As Microsoftis prepares to release the last version of Windows called Windows Me, for Millennium Edition, the word is out that the new incremental update contains Microsoftis Windows Media Player 7 and Movie Maker, which install automatically, and -- get this -- can not be removed. Itis a feature! Itis also the equivalent of flipping the US Justice Department a giant, multi-billion dollar corporate birdie.
Windows Media Player 7 is Microsoftis answer to Real Networkis RealPlayer and Movie Maker is essentially a lame rip-off of iMovie (although Movie Maker can handle analog video input, a legacy feature Apple neglected to add to iMovie).
Microsoft claims it isnit trying to deny consumers the choice of an alternative MP3 player or video viewing and editing software. After all you can install anything you want on your computer, just donit try to uninstall Microsoftis media software.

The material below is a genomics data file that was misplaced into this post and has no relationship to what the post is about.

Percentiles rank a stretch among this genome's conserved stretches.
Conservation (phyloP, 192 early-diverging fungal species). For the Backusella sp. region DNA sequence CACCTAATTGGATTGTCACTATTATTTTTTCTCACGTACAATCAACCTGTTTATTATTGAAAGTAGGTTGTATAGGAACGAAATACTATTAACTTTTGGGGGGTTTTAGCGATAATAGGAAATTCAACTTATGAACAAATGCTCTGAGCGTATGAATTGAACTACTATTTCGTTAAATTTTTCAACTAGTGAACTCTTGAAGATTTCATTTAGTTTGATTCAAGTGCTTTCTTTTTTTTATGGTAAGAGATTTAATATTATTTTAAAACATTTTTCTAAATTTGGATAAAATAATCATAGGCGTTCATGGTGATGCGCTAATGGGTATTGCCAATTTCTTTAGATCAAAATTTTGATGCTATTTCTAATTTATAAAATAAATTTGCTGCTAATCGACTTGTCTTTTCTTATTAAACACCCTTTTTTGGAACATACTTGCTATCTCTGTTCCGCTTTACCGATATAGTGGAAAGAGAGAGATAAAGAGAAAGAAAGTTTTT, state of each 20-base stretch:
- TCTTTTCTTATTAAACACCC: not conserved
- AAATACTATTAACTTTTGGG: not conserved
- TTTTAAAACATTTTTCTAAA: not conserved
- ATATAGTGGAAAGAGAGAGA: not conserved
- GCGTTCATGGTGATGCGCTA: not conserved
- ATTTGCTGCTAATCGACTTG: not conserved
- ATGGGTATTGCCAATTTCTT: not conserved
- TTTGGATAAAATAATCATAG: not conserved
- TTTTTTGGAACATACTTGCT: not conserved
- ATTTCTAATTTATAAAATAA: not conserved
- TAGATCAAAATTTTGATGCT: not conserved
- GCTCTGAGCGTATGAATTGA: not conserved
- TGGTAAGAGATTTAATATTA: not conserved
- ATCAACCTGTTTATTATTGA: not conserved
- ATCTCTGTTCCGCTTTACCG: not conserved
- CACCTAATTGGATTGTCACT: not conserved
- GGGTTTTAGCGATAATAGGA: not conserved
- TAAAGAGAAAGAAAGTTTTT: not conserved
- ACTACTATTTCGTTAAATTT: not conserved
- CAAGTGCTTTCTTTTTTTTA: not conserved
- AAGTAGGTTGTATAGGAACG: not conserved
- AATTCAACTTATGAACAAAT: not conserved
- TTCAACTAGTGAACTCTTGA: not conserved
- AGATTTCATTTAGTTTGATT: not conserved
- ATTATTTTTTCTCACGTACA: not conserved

Some Observers will note that this is exactly the sort of behavior that got Microsoft in hot water with the Justice Department in the first place. Microsoftis antitrust troubles began because the company decided to bundle a free Web browser with its operating system in an effort to unseat Netscape as the browser kings. The company was also worried that Netscape could become a major competitor of the Redmond giant by making their browser into a file management system, something that IE now does. Now theyire at it again. This time the goal is to put RealNetworks in the poor house, while squelching any media software upstarts from introducing disruptive innovation into Microsoftis placid market.
According to an investor.com article:
By bundling the new applications into the operating system, Microsoft is just providing better value for consumers, says Joe Clabby, analyst with the Aberdeen Group of Boston.
Consider this: Clabby recently bought Video Wave, a video editing product from MGI Software Corp., for $79. But Microsofts competing Movie Maker product is just as good, and you get that and the rest of the operating system for less money. The Windows Me upgrade will cost $59.95 for Windows 98 users until the end of the year.
Itis pretty difficult to compete with freeware, especially when distributed by Microsoft in an unremovable format that comes pre-installed on millions of new PCs just in time for the Christmas season.